Pickering historian John Rushton in his book The Ryedale Story found reference to Broughton having pottery and 3rd century coins and an early pagan settlement. He states that among finds were bronze bridle bits, combs, pins jet rings earrings armlets and lamps.
The website for British History (in search facility add Ryedale after Broughton to find page) describes Broughton:
“BROUGHTON, a township, in the parish of Appleton-le-Street, union of Malton, wapentake of Ryedale, N. riding of York, 2 miles (N. W.) from New Malton; containing 111 inhabitants. It is situated on the road from Malton to Appleton-le-Street, and comprises by computation 800 acres of land. There is a place of worship for Wesleyans.”
A wapentake is a word derived from an assembly or meeting place. This was usually at a cross-roads or near a river, where literally one’s presence or a vote was taken by a show of weapons. It became a word to denote an administrative area. Ryedale was one of many wapentakes in the North Riding. Among websites which can be visited for further information is http://www.yorkshirecdbooks.com/Tana/wryorks/wapen.htm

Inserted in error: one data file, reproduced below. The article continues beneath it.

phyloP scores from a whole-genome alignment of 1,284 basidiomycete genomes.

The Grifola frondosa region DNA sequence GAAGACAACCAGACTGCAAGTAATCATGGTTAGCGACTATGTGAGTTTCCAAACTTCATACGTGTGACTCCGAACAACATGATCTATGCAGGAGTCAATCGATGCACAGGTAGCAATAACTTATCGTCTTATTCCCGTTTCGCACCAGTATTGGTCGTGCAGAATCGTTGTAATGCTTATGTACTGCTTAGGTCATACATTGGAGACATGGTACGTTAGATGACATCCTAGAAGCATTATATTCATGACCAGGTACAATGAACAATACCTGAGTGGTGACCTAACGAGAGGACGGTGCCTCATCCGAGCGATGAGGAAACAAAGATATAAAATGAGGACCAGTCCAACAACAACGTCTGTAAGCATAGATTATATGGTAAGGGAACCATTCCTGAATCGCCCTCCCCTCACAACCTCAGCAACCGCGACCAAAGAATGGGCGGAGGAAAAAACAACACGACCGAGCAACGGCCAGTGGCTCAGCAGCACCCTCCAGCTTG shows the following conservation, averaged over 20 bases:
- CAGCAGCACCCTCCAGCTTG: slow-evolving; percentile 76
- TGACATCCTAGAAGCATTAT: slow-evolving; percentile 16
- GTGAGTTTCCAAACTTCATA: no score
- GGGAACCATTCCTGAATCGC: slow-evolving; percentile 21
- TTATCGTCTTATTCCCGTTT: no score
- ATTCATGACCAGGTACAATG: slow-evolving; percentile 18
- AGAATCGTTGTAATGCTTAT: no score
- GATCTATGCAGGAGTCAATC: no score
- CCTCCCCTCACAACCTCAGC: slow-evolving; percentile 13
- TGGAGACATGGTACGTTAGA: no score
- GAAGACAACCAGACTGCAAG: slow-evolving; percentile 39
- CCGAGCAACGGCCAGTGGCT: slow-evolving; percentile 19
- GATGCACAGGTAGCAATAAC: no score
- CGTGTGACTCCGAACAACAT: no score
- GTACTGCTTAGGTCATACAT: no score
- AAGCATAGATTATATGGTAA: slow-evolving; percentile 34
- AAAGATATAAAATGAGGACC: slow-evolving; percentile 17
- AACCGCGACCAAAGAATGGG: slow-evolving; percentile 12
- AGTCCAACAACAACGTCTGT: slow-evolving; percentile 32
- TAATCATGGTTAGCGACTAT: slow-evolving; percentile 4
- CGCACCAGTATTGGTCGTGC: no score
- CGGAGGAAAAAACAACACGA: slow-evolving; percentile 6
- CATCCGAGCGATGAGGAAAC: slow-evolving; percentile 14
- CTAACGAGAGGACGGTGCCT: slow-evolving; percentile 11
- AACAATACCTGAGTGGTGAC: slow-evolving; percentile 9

In 1870-72, John Marius Wilson’s Imperial Gazetteer of England and Wales described Broughton:
“BROUGHTON, a township in Appleton-le-Street parish, N. R. Yorkshire, 2 miles NW of New Malton. Acres, 855. Real property, £1,397. Pop., 123. Houses, 27. An hospital was founded here, in the reign of Stephen, by Eustace St. John. There is a Wesleyan chapel.”
Broughton amateur historian Glen Stott has provided a more in depth piece on the hospital which was for lepers and was connected with the priory at Old Malton. It was one of three such hospitals within a relatively short distance the others being at what is now the Cross Keys pub in Malton, the third being on an island in the River Derwent.